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Peer pressure is an ongoing struggle for teenagers. Teens deal with pressure from kids at school, teammates on sports teams, and even other children around the neighborhood. Negative pressure can set your child out on the wrong path. As a parent, it's critical you know how to spot the signs that often indicate a child is struggling with peer pressure. Learn what you should look for.
Acting Out of Character
You know better than anyone else what is considered normal behavior and what is not when it comes to your child. When you see your child is not acting the way that he or she usually did, this is a warning sign.
For example, if you start to notice frequent calls from the child's school about behavioral concerns and your child never had these types of calls in the past, their change in behavior means that something is amiss. A child might also no longer want to engage in activities that they once enjoyed.
Comparing Themselves to Others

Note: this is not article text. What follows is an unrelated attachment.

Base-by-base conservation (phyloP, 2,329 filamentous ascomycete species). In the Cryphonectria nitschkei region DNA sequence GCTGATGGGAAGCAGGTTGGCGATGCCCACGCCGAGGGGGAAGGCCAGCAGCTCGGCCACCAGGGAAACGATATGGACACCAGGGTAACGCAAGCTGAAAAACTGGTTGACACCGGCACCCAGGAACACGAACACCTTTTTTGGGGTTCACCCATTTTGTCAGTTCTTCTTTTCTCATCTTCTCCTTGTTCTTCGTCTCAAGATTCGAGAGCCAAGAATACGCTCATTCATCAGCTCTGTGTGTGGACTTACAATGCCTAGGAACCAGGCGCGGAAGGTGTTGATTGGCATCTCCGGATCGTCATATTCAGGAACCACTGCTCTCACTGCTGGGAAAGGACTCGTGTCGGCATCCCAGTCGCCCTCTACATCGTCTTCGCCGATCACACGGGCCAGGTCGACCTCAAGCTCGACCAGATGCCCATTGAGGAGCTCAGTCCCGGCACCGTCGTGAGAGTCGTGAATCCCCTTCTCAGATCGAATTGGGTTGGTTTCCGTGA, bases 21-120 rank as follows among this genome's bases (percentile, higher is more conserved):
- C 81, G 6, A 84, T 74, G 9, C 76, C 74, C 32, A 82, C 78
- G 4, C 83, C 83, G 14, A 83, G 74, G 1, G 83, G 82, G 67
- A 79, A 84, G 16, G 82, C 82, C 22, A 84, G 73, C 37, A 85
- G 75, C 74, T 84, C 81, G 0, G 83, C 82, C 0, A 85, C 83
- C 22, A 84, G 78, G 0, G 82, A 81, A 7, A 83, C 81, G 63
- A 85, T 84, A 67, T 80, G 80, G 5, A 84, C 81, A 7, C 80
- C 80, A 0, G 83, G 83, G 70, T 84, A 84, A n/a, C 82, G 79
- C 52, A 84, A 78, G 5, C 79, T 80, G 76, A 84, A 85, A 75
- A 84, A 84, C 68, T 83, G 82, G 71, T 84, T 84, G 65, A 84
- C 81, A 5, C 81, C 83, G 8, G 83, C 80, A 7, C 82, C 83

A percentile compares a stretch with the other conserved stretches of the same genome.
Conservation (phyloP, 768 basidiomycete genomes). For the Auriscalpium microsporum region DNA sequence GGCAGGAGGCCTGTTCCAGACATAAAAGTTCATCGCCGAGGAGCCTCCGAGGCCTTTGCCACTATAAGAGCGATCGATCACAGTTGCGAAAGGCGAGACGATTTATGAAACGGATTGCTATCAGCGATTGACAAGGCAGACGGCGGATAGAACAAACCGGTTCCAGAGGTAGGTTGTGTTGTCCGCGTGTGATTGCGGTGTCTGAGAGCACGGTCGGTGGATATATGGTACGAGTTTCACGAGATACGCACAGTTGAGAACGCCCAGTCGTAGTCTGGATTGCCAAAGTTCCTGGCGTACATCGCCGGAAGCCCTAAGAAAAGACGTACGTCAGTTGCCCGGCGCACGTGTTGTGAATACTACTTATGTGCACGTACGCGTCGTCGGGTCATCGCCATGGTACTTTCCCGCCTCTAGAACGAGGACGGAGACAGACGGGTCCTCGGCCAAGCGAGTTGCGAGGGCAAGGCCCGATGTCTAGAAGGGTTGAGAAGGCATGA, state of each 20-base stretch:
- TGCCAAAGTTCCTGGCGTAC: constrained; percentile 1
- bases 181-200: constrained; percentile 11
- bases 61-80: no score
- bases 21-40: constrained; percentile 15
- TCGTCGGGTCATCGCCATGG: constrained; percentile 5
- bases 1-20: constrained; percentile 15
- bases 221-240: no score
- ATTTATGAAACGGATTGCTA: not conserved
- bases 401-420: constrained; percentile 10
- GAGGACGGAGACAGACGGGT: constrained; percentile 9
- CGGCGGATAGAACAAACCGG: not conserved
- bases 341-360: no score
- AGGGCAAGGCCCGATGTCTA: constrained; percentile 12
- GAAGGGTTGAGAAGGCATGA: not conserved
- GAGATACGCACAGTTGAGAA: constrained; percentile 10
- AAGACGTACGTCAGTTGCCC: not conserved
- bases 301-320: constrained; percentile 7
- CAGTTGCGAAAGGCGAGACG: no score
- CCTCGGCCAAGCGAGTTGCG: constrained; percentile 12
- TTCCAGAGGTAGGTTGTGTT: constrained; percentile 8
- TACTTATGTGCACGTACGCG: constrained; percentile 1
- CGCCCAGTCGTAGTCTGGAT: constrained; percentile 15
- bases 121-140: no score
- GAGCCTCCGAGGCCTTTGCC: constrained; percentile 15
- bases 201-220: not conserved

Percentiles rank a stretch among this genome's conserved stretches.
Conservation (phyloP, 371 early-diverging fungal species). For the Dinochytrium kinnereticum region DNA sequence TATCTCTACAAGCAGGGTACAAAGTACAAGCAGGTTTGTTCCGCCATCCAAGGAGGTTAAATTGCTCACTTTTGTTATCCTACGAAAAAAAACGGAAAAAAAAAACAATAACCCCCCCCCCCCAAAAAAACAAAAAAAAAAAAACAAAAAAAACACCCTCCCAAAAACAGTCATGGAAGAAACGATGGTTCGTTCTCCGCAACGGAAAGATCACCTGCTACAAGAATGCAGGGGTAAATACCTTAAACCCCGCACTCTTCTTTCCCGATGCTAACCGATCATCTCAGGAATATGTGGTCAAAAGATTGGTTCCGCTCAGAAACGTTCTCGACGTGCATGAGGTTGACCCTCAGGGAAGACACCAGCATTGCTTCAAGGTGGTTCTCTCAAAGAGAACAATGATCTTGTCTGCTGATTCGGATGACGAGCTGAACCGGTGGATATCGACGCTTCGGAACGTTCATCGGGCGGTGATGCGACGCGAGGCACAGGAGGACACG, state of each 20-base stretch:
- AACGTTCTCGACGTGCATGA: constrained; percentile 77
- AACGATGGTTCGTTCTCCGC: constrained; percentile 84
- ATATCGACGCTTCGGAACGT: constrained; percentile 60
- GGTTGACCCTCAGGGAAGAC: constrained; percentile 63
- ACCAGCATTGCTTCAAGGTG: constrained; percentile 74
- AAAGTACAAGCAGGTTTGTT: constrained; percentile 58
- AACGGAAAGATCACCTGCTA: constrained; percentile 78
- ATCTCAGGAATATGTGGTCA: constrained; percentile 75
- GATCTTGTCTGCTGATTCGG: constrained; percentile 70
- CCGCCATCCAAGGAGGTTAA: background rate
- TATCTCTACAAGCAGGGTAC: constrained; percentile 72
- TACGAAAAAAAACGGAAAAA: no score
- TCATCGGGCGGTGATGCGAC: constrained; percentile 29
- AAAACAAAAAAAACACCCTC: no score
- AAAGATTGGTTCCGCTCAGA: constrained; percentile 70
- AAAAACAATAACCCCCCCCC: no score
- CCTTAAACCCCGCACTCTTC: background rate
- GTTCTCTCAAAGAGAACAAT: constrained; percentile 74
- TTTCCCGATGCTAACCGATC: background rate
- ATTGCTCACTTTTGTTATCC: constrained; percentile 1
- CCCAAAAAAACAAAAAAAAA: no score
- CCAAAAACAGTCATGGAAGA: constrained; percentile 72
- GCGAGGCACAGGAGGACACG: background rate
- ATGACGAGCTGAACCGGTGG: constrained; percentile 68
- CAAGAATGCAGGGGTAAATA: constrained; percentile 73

Peer pressure has a way of making you feel like you have to fit in with everyone else. Children that succumb to the pressure often do so in order to feel accepted. However, peer pressure is an ongoing cycle in that you have to keep engaging in the activity to feel accepted.
Pay attention when your child is continuously comparing themselves to other children or expresses that they feel different from other teenagers, as these are both red flags. A child may also want to change their hair or clothing or want to perform some other change that will alter their physical appearance.
Seems Sad Often
Peer pressure is not fun. Often time, the teenager is engaging in activities that they don't necessarily want to but are doing so only because everyone else is encouraging them to do so. Teens are no different from adults in that they don't find joy in engaging in activities that they don't want to be a part of.
Monitor your child's behavior to see if they seem sad more often. If their feelings of sadness are paired with a change in their overall behavior, peer pressure could be to blame. Even if it's not peer pressure causing these changes, there is something wrong that you should get to the bottom of.
Don't ignore any of the warning signs. As a parent, it's your duty to protect your child. Contact a counseling center like Lifeline for assistance. A counselor can sit down with you and your child to help you identify and work through these problems together.